Asylum seekers detained at Dungavel for more than a year
Dozens of asylum seekers have been held at Dungavel immigration removal centre (IRC) in South Lanarkshire for months, new figures released to BBC Scotland reveal.
In some cases detainees were held for more than a year.
The figures come as MPs have called for a limit on the time someone could be detained under immigration powers.
The Home Office said it only detained people for the shortest period necessary.
The figures, released to the BBC's Scotland 2015 programme under Freedom of Information legislation, present a snapshot of detention at the controversial facility outside Strathaven.
On 7 January this year, 41 of the 185 detainees at Dungavel had been held there for more than three months.
Of those, 32 had been detained for more than six months, while in two cases detainees from Western Sahara and Algeria had been at Dungavel for more than a year.
One detainee from Iran had spent 11 months in Dungavel and a total of almost two and a half years in detention.
Rather than for criminal charges, asylum seekers and other migrant groups are held in immigration detention to enforce their removal from the UK or while their case is being assessed by the Home Office.
Among the detainees were people from countries to which it is often very difficult to enforce removal.
Countries such as Somalia, Iran and West African states often do not grant travel documents to asylum seekers whose applications to remain in the UK have been rejected by the Home Office.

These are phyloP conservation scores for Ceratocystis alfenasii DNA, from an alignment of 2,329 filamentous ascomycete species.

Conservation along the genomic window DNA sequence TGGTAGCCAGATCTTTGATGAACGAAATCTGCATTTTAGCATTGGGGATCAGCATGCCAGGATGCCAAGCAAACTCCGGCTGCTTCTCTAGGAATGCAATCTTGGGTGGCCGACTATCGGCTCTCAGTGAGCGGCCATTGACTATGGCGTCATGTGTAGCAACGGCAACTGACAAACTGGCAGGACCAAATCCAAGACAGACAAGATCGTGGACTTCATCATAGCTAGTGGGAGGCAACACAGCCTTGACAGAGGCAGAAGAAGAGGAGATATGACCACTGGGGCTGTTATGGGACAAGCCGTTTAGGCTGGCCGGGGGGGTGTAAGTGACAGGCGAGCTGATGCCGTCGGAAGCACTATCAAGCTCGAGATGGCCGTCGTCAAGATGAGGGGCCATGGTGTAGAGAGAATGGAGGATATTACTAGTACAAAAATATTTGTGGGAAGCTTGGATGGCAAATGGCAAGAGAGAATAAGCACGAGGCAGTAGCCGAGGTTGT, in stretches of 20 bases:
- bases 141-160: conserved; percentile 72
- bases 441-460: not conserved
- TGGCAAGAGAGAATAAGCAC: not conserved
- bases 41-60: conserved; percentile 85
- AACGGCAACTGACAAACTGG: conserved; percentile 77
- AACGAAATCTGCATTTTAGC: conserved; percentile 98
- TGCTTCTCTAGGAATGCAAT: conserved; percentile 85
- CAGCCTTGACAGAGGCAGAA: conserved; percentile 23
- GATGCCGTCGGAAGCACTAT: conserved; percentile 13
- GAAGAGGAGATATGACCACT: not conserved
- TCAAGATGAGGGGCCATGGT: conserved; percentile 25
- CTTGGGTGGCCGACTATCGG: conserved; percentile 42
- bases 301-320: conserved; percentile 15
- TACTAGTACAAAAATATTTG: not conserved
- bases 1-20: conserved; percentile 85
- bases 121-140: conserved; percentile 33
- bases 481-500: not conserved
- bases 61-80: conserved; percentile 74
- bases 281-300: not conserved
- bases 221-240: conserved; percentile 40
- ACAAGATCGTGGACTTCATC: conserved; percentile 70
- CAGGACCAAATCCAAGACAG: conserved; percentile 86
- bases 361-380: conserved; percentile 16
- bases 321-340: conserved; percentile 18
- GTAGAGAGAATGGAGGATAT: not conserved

Sol - not is real name - was taken to Dungavel after serving a prison sentence for working in the UK illegally.
The Home Office was unable to remove him after his home country disputed his citizenship.
He spent two and a half years in Dungavel, and a total of three and a half years in detention, more than three times as long as his initial prison sentence.
"The difference between prison and detention is that in prison you count your days down and in detention you count your days up," he told BBC Scotland.
"It's mental torture. It's so scary. You don't know when you will be released. You don't know when you'll be deported. You are in limbo."
He said he often saw people struggling to cope with the uncertainty of being in detention.
Sol, who is now effectively stateless, has a case of unlawful detention against the Home Office pending and cannot work in the UK in the meantime.
He is also part of Freed Voices, a group of former detainees who were detained for 20 years between them and who speak out about detention.
Currently, the UK is the only country in the European Union which has no cap on the time someone can be detained under immigration powers.
A group of MPs has called for a 28-day limit on the length of time detainees like Sol can be held in Dungavel and other centres across the UK.
It came after they carried out a lengthy inquiry into immigration detention.
The All Party Parliamentary Groups on Refugees and Migrants also said the "enforcement-focused culture of the Home Office" meant that official guidance stating that detention should be used sparingly and for the shortest possible time was not being followed, resulting in too many instances of unnecessary detention.
Lib Dem MP Sarah Teather, the group's chair, said: "The UK is an outlier in not having a time limit on detention. We have concluded that the current system is expensive, ineffective and unjust.
"During the inquiry, we heard about the huge uncertainty this causes people to live with, not knowing if tomorrow they will be released, removed from the country, or continue being in detention."